Bowling Alley Bandit is…


Nom Nom: Opposites

By Forrest Everett,

Book cover of Nom Nom: Opposites

Why this book?

For youngsters ages 2 to 5 learning concepts, this board book is bright and fun and focuses on animated food to illustrate opposites. What I love is the clever side comments by the food. And their eyes that look like googly eyes. I love googly eyes. These friendly foods will give kids food for thought!

Nom Nom: Opposites

By Forrest Everett,

Why should I read it?

1 author picked Nom Nom as one of their favorite books, and they share why you should read it.

What is this book about?

Nom Nom Opposites gives young minds food for thought—literally! Kids who love Shopkins and Num Noms will enjoy learning their opposites with the help and encouragement of adorable picnic food characters found throughout. Even the book feels like food packaging with an acetate window on the front cover hinting at the delicious contents inside. It's food. It's education. It's cute. It's Nom Nom Knowledge!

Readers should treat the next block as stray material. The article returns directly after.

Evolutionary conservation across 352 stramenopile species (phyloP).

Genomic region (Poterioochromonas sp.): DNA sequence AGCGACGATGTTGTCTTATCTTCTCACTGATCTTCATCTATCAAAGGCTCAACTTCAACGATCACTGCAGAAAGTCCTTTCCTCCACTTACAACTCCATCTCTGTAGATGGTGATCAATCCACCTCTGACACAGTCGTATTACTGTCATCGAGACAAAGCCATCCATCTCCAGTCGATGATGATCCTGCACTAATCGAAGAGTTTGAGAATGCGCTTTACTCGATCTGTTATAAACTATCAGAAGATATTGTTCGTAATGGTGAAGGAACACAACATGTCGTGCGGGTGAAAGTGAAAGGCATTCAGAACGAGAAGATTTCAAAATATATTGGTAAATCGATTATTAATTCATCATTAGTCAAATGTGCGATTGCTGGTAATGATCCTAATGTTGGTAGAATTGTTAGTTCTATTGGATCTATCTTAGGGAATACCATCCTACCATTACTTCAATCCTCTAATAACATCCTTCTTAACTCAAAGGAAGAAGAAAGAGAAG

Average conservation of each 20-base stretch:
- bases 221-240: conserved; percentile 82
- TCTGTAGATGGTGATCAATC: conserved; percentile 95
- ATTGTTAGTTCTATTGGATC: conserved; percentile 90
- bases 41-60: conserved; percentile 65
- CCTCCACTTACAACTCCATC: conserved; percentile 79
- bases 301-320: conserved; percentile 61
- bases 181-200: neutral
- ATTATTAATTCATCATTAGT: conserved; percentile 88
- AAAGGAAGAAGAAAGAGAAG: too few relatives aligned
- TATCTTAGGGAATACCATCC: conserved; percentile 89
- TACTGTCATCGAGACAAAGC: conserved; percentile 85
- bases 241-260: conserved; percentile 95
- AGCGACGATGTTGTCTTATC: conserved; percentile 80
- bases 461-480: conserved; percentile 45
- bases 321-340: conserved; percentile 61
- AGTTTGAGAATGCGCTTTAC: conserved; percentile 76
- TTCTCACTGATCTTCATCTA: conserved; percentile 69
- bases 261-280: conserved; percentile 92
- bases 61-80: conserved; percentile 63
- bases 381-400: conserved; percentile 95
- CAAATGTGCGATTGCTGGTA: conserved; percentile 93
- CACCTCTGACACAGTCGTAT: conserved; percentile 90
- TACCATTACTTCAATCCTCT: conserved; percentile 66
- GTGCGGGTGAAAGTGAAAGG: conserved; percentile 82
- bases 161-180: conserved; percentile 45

5 book lists we think you will like!

Interested in food, pea, and grammar?

7,000+ authors have recommended their favorite books and what they love about them. Browse their picks for the best books about food, pea, and grammar.

Food Explore 52 books about food
Pea Explore 10 books about pea
Grammar Explore 10 books about grammar

And, 3 books we think you will enjoy!

We think you will like Elephant Elements, Who Needs Donuts?, and Victorian Cakes if you like this list.